According to Baesler, drivers like Schwede and Johnson are worth their weight in gold. They know the routes, they know the parents and the kids and their habits, they’re committed and loyal to their districts and they continue driving because they like doing it.

“As school board president (in Flasher), I thanked the drivers every year for their job and being a friendly face to the kids,” Baesler said. “It’s an incredibly important job.”

But Baesler is confident the shortage today hasn’t reached a crisis level as it did in 2014 during the oil boom.

“Many licensed drivers took oilfield jobs,” she said. “Now, the oil patch is picking up again, but it’s not at its peak like it was during the oil boom.”

Most districts have raised their rate of pay, but others, including Kenmare, are becoming creative in how they seek out new drivers.

Baesler said district administrators tell her the most successful way to get new drivers is through sign on bonuses.

Other options are available, as Kenmare School Board member Amy Ones pointed out. Ones is on a committee to find a driver and she has been placing ads in The Kenmare News in hopes of finding someone to fill the vacancy.

She said Kenmare pays a base salary that includes route mileage reimbursement as well as health insurance and a retirement plan.

“Drivers don’t have to work weekends, evenings or holidays,” Ones said. “The downside is they should be able to drive in variable weather conditions.”

As an option to filling the Kenmare vacancy, the route has the flexibility to be shared between two potential drivers to make it more attractive.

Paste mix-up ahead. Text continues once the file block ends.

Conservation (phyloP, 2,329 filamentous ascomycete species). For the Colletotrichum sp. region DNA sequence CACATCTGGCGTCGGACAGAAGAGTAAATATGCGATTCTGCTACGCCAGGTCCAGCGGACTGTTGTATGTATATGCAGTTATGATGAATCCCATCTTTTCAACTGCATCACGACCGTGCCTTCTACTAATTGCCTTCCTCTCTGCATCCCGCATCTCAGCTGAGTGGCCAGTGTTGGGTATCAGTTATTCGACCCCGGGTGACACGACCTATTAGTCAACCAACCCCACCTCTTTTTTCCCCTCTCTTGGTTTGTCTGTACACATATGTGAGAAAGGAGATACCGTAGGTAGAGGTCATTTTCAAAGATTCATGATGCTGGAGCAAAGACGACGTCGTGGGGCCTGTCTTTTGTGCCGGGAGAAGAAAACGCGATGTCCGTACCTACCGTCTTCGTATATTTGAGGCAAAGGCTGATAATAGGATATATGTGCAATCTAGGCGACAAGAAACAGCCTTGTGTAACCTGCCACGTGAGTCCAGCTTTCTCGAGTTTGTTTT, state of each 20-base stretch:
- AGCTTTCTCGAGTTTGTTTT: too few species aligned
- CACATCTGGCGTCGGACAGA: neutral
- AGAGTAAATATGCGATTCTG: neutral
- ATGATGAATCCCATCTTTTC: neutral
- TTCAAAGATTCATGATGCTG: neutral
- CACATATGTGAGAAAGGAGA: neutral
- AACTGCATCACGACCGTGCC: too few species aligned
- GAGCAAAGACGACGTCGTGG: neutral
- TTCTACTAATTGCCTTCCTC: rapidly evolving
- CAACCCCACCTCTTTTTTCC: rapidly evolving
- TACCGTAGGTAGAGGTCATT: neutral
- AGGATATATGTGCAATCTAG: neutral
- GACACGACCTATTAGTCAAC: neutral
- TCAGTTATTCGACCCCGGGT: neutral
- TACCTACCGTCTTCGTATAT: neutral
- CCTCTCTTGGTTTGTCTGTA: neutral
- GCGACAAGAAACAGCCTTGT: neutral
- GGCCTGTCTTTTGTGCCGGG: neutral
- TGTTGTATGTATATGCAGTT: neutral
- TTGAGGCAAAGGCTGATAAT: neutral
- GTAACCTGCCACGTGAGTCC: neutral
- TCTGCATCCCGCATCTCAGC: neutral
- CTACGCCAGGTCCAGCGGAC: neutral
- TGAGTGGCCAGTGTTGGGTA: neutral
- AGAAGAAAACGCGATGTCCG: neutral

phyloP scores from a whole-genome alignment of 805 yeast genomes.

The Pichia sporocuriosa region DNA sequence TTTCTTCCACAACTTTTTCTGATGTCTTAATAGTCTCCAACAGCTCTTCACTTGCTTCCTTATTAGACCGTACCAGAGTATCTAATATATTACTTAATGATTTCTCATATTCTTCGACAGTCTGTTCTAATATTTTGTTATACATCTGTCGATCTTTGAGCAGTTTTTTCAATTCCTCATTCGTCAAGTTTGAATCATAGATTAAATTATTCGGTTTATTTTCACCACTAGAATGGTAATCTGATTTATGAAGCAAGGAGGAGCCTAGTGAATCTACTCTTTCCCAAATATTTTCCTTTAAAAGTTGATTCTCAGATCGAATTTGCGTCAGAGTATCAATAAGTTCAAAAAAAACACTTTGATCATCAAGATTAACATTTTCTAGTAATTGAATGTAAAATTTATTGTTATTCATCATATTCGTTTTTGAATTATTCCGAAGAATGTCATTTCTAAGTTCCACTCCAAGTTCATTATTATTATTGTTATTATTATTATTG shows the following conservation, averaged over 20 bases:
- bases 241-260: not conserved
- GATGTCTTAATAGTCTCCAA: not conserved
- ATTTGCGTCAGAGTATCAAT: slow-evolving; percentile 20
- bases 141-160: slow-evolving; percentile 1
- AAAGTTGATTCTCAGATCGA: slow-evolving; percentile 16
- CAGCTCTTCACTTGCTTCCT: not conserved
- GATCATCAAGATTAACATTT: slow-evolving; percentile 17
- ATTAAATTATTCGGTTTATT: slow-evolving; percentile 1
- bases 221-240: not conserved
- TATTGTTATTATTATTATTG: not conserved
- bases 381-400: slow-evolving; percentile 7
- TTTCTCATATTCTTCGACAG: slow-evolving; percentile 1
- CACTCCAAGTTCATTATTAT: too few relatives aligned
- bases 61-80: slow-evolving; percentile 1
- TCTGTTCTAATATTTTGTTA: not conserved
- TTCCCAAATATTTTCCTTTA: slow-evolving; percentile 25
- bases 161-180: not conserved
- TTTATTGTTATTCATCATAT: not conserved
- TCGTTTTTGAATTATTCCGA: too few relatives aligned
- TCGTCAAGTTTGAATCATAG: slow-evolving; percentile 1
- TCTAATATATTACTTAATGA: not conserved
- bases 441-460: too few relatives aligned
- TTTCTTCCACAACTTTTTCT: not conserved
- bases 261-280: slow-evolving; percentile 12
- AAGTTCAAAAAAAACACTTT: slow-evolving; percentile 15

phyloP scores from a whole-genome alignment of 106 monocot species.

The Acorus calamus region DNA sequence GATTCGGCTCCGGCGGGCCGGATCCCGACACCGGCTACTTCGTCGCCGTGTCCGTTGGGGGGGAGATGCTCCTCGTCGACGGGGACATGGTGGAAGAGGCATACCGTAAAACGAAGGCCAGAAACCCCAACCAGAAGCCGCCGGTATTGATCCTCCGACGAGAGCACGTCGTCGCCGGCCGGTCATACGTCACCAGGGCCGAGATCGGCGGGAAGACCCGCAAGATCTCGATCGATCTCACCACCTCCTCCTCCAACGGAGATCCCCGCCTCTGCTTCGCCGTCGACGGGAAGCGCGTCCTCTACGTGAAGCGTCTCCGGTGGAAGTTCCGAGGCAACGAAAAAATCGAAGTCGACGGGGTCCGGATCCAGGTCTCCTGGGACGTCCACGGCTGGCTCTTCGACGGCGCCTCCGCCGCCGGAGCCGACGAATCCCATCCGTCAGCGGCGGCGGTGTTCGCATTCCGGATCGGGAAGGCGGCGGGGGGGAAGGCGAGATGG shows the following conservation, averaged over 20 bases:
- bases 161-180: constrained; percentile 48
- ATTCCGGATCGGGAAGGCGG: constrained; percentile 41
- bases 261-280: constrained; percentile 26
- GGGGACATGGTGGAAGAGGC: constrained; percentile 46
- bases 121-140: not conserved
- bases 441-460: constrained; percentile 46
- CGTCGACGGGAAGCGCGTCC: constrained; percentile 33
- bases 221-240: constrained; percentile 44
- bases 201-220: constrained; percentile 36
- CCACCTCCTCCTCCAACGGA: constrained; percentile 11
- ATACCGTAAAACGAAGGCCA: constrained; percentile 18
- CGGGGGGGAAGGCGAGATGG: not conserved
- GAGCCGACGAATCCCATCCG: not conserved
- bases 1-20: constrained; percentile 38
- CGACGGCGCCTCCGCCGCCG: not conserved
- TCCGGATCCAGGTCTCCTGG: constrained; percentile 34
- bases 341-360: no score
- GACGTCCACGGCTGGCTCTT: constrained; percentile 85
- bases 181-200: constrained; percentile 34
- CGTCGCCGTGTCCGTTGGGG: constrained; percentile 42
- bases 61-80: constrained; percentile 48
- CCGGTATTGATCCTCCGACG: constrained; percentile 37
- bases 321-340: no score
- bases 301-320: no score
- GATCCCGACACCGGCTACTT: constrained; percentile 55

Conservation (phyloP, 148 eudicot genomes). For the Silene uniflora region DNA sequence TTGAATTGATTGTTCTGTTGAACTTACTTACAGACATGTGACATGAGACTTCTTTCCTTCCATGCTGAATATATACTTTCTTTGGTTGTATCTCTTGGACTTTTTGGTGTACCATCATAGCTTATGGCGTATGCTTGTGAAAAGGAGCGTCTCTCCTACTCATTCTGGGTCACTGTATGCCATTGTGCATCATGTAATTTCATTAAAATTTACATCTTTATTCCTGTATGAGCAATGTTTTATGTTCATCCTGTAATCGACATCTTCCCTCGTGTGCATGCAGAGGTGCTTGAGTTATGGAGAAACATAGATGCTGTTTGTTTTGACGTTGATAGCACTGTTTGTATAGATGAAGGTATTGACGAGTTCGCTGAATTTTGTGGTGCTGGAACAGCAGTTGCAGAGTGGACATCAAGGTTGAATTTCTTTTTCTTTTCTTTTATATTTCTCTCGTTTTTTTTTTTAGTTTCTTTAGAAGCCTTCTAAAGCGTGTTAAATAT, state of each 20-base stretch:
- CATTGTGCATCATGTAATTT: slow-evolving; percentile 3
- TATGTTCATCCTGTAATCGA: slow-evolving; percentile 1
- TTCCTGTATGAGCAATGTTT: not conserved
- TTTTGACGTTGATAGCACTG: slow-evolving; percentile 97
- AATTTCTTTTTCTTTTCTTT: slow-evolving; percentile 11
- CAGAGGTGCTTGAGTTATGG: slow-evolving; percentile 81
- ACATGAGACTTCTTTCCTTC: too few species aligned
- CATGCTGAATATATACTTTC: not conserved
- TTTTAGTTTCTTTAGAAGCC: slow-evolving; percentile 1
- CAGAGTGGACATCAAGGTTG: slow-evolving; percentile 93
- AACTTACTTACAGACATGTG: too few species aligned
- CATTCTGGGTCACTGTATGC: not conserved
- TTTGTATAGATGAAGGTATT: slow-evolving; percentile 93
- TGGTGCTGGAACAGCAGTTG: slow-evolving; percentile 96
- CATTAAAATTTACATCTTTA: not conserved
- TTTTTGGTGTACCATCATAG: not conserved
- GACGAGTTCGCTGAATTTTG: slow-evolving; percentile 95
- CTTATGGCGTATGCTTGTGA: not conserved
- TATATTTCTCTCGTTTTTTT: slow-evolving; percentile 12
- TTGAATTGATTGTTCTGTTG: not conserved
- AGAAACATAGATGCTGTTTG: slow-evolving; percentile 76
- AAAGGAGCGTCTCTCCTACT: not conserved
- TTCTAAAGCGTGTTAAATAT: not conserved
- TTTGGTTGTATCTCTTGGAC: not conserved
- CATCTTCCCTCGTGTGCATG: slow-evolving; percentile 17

Ones said if one applicant is available to drive in the morning and another in the afternoon, problem solved.

“Additionally, the route could be split where one driver could work Monday, Wednesday and Friday and the other driver could take Tuesday and Thursday,” she said. “Another option is to have one driver responsible for the fall and spring months, while the other covers the winter months. The school is open to working with individuals so that we are able to ensure that our students have safe and reliable transportation to and from school.”

Solutions are always generated locally, according to Baesler, and some have teachers, administrators and janitors driving bus.

In Wahpeton, Superintendent Rick Jacobson and athletic director Michael McCall both drive, recently retired Berthold principal Peggy Person drove bus as did former Parshall Superintendent Steve Cascaden.

Central Cass has reached a point of considering contracting so the private company is responsible for hiring and not the district.

The Maine Labor and Education Department offers free training to veterans interested in driving and mechanics.

Baesler said DPI works with the North Dakota Highway Patrol to train drivers and share ideas.

“There are innovative ways to solve this problem,” Baesler said. “There’s no doubt, all districts are facing a challenge. It’s as urgent as anything in the private sector.”

In Kenmare, applicants will be reimbursed for the costs associated with licensing and annual medical physical... Read EVERY WORD on EVERY PAGE of The Kenmare News by subscribing--online or in print!